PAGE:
Turkey’s Currency Crisis Leads To Anti-Government Protests
Protesters took to the streets of the Turkish capital as well as Istanbul, demanding the resignation of President Recep Tayyip Erdogan and his cabinet over the country’s increasing inflation.
On Tuesday evening, protesters marched down the streets of Ankara’s Çankaya neighborhood, where most Turkish government buildings and government institutions are located.
As Tasnim News Agency reported, they chanted “istifa” (resign) and the name of Erdogan’s ruling party, the Justice and Development Party (AKP). Many blew whistles and banged pots and pans to make noise, RT reported.
The protests come amid an escalating currency crisis. The Turkish lira has gone from $0.1 to $0.078 in value just over the past week, in the worst slide since 2018.
Erdogan has defended his government’s monetary policy, saying he will not engage in “the game played by those over the currency, interest and price hikes,” but will proceed with his own economic plan instead.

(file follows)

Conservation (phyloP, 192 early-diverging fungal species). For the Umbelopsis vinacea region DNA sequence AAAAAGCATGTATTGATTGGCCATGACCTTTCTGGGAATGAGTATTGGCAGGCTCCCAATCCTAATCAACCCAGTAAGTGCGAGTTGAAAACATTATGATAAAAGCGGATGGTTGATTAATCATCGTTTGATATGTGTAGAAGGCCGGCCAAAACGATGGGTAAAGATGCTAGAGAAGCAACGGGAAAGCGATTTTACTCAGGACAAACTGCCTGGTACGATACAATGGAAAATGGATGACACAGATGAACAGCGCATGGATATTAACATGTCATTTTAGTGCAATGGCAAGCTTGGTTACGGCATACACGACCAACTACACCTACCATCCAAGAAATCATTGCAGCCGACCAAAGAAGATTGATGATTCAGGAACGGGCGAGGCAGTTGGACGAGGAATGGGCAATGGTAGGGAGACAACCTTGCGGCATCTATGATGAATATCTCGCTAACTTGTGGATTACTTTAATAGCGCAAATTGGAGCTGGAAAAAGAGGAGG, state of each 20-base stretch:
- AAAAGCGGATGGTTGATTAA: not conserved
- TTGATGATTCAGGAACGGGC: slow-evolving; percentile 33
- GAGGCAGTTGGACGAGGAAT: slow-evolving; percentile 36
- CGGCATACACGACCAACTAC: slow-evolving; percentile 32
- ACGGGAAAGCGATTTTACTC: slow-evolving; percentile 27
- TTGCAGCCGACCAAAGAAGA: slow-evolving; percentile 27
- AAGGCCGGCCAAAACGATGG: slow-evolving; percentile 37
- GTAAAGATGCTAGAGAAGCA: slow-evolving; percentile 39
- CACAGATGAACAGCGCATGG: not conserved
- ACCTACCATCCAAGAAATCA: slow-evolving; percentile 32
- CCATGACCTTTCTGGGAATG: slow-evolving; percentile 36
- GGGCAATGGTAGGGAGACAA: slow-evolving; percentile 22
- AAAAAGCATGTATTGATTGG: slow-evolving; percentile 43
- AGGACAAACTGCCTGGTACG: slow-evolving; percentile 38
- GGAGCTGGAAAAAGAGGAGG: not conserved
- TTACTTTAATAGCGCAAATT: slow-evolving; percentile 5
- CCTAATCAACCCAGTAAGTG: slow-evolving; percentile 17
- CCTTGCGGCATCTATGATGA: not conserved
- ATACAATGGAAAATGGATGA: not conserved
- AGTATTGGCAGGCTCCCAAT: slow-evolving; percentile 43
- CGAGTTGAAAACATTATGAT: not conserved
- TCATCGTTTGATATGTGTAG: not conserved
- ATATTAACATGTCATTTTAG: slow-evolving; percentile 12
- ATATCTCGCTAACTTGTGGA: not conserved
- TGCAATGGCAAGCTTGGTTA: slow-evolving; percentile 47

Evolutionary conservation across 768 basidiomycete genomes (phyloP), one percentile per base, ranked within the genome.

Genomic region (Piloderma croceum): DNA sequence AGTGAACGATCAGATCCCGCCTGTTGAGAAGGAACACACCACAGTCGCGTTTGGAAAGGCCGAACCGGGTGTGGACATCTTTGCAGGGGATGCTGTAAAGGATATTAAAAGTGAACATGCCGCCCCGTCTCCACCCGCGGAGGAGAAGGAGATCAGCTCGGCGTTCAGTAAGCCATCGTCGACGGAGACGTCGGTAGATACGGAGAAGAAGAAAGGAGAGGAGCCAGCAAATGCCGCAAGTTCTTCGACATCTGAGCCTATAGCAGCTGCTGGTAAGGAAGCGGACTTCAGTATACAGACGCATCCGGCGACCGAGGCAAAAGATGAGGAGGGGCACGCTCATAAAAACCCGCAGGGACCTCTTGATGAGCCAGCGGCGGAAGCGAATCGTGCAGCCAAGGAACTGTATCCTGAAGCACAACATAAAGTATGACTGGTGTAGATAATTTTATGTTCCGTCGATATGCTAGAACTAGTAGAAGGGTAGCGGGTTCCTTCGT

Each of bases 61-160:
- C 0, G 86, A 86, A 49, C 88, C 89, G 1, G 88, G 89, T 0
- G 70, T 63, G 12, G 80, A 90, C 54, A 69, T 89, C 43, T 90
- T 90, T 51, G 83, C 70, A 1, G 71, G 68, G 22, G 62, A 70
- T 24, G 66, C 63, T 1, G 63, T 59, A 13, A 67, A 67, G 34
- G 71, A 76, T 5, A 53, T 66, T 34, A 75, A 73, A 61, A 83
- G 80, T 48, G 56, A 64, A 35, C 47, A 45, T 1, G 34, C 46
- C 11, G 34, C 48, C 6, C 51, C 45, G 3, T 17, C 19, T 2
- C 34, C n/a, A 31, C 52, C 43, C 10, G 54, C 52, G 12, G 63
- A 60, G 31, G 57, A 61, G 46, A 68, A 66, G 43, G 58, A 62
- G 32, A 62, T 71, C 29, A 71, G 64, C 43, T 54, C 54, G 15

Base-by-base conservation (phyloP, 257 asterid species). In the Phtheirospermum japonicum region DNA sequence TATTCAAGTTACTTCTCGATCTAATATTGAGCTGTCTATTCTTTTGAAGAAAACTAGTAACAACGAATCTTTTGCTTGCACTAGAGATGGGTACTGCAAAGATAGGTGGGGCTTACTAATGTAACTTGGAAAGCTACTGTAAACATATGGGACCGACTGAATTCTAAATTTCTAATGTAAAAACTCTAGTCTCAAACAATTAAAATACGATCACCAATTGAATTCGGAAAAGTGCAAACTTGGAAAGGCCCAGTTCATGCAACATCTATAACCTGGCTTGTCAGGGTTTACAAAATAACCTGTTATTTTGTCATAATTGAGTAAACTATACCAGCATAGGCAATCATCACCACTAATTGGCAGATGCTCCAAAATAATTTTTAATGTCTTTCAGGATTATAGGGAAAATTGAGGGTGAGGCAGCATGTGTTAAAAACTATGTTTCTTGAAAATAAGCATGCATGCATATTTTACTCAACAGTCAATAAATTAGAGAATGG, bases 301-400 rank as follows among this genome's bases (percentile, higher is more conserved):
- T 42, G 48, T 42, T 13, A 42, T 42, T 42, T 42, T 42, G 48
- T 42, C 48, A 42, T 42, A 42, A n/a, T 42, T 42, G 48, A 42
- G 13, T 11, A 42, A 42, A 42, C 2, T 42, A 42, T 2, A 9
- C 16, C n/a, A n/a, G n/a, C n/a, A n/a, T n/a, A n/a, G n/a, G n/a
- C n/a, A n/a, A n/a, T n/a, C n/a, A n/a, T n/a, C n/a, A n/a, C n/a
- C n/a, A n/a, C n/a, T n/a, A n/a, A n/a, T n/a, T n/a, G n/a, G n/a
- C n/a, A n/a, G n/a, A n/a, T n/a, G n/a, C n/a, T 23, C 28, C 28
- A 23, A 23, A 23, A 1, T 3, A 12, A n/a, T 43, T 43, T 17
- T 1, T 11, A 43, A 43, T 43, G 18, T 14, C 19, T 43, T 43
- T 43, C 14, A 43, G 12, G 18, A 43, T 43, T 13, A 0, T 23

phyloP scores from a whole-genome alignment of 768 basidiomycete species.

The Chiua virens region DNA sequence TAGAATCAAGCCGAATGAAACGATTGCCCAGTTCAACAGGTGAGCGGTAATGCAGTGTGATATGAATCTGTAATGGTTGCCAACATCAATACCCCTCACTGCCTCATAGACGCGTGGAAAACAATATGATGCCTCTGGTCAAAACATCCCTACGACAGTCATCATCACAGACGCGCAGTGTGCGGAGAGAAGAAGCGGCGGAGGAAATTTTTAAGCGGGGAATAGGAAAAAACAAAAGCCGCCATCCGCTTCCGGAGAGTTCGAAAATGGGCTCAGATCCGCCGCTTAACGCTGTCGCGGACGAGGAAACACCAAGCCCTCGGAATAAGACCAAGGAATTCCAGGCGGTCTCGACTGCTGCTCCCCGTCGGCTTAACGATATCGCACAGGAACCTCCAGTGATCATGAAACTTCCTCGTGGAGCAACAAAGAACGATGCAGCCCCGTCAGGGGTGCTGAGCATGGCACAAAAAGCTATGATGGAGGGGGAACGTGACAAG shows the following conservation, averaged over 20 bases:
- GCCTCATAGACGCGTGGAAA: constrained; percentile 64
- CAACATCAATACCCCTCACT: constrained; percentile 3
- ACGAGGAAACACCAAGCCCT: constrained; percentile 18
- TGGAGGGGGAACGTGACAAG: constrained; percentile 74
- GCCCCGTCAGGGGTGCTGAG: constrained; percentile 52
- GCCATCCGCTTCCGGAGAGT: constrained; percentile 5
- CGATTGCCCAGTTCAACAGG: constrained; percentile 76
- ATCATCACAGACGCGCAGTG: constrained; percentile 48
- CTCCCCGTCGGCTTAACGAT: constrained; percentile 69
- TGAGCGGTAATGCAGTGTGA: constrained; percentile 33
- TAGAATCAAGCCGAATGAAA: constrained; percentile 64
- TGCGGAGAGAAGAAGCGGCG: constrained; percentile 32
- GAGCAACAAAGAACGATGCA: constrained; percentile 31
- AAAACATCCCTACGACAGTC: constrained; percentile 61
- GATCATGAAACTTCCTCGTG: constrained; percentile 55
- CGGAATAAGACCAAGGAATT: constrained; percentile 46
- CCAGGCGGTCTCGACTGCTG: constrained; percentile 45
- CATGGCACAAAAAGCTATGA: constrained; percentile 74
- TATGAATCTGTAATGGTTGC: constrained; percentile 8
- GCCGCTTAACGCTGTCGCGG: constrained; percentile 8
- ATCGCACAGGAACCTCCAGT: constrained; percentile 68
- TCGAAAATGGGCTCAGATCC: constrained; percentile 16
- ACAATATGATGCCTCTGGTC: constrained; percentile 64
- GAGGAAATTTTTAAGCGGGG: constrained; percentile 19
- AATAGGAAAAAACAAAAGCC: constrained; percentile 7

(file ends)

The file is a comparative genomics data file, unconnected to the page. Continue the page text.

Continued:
“We will emerge victorious from this war of economic independence with the help of Allah and our people,” the Turkish president added.
Unrest has since spread to Istanbul, which is ruled by the Republican People’s Party (CHP), Erdogan’s opposition on the national level.
One of the videos shared on social media showed riot police clashing with the protesters in the Kurtuluş neighborhood of Istanbul.
Istanbul is Turkey’s largest city by far, and has recently seen a series of political clashes between the CHP and the AKP over allegations of corruption and misconduct.
As SouthFront adds, it is expected that protests will continue in the following days, and it is likely that clashes with police will increase in severity as well as in frequency. Few were detained in the first two days, but protests were quite small-scale. The lira continues to plunge, and promises to lead to an even the harsher crisis. The signals for the catastrophe were detectable for months, but little was done to avoid the crash.